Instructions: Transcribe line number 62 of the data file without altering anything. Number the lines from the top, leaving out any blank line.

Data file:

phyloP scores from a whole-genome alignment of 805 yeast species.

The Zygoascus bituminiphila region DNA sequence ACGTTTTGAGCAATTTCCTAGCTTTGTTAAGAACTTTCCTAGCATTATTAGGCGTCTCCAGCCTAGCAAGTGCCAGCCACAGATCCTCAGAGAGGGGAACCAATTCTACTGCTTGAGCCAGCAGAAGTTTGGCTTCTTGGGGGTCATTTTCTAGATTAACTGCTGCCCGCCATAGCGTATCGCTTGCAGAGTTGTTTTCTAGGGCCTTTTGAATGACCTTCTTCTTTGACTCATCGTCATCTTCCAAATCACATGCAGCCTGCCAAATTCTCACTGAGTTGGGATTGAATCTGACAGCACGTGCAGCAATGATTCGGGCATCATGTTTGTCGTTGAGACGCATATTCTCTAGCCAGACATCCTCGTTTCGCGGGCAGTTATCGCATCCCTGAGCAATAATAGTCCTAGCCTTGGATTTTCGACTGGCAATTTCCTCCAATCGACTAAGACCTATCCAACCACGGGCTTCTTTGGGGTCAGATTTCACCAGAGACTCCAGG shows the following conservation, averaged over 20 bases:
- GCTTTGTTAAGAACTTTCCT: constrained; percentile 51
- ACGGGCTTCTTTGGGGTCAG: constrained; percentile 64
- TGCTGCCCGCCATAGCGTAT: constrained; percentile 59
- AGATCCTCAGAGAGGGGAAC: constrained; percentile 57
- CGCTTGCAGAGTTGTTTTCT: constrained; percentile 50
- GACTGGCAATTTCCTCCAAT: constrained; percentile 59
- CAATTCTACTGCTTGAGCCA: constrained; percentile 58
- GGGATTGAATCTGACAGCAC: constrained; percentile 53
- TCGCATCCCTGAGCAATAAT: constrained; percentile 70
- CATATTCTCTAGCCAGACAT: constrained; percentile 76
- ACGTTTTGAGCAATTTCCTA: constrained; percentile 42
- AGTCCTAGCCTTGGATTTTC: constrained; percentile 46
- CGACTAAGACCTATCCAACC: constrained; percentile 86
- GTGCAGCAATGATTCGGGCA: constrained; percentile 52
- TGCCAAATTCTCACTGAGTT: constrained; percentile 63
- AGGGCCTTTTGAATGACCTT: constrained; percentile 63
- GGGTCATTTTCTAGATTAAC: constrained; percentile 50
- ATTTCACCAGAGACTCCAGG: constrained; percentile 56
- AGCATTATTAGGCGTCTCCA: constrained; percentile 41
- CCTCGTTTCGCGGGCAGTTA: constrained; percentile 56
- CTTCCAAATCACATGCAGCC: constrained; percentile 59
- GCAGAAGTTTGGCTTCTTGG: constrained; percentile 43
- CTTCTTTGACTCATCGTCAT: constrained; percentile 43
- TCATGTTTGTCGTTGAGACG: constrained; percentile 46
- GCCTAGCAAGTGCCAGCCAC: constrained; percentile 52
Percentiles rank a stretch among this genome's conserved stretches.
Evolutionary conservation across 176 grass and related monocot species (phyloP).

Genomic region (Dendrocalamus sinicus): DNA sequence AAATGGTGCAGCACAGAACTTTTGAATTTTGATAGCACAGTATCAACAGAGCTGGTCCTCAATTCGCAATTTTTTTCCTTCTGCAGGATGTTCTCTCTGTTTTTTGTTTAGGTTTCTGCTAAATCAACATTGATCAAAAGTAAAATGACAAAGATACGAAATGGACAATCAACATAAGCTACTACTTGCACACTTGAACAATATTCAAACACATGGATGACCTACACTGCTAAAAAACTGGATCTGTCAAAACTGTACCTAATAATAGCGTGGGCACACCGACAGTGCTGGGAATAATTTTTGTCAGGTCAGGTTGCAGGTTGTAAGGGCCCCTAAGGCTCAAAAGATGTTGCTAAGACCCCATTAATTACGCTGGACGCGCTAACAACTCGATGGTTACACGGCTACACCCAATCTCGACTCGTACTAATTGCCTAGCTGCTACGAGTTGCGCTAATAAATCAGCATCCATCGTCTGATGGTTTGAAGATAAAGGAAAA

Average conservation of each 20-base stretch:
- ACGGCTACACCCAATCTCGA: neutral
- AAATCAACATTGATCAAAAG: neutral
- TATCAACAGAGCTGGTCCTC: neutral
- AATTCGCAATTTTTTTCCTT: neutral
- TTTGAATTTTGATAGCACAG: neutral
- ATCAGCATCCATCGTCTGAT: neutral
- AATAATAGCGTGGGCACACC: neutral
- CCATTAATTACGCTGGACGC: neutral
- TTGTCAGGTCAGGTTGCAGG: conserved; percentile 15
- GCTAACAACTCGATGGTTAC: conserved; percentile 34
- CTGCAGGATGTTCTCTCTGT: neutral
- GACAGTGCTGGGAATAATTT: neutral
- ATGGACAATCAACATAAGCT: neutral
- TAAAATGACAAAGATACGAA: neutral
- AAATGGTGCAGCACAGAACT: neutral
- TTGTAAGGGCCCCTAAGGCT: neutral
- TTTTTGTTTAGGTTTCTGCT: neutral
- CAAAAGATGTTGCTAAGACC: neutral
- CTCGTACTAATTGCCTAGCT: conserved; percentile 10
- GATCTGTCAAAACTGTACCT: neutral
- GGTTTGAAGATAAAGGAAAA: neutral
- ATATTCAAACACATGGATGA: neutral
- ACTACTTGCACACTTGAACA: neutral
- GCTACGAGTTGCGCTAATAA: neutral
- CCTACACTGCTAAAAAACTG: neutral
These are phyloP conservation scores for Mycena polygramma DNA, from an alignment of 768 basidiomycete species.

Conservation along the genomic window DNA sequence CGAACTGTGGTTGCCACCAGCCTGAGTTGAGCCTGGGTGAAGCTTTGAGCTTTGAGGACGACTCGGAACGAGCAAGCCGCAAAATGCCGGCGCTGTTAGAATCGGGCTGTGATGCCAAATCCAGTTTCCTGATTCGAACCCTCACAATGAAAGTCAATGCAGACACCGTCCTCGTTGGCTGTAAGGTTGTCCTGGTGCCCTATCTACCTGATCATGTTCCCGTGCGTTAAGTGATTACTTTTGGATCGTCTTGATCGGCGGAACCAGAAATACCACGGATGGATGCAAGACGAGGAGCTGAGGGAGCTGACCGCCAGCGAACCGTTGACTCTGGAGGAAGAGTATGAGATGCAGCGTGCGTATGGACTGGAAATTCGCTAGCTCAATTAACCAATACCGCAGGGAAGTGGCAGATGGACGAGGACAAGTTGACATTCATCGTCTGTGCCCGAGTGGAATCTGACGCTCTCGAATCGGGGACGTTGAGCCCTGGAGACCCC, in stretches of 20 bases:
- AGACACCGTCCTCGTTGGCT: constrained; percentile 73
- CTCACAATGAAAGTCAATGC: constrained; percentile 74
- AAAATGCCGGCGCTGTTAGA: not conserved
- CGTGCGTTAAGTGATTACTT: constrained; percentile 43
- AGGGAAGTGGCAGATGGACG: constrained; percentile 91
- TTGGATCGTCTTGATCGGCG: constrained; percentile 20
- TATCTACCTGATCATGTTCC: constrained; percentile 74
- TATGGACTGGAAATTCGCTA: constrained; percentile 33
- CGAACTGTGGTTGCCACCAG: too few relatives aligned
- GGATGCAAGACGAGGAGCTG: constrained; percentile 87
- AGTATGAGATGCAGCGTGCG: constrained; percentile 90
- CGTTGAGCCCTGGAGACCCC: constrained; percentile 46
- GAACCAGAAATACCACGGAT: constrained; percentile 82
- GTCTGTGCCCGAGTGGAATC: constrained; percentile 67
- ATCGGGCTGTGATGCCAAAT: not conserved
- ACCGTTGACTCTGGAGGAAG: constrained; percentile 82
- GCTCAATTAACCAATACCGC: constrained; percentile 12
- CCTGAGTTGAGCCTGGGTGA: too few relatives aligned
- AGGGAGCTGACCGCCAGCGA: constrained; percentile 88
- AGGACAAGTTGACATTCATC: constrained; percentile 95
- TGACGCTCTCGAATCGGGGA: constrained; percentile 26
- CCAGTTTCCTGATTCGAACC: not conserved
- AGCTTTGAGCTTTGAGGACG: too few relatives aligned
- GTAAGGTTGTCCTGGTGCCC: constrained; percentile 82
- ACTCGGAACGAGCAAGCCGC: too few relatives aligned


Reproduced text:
- CGTGCGTTAAGTGATTACTT: constrained; percentile 43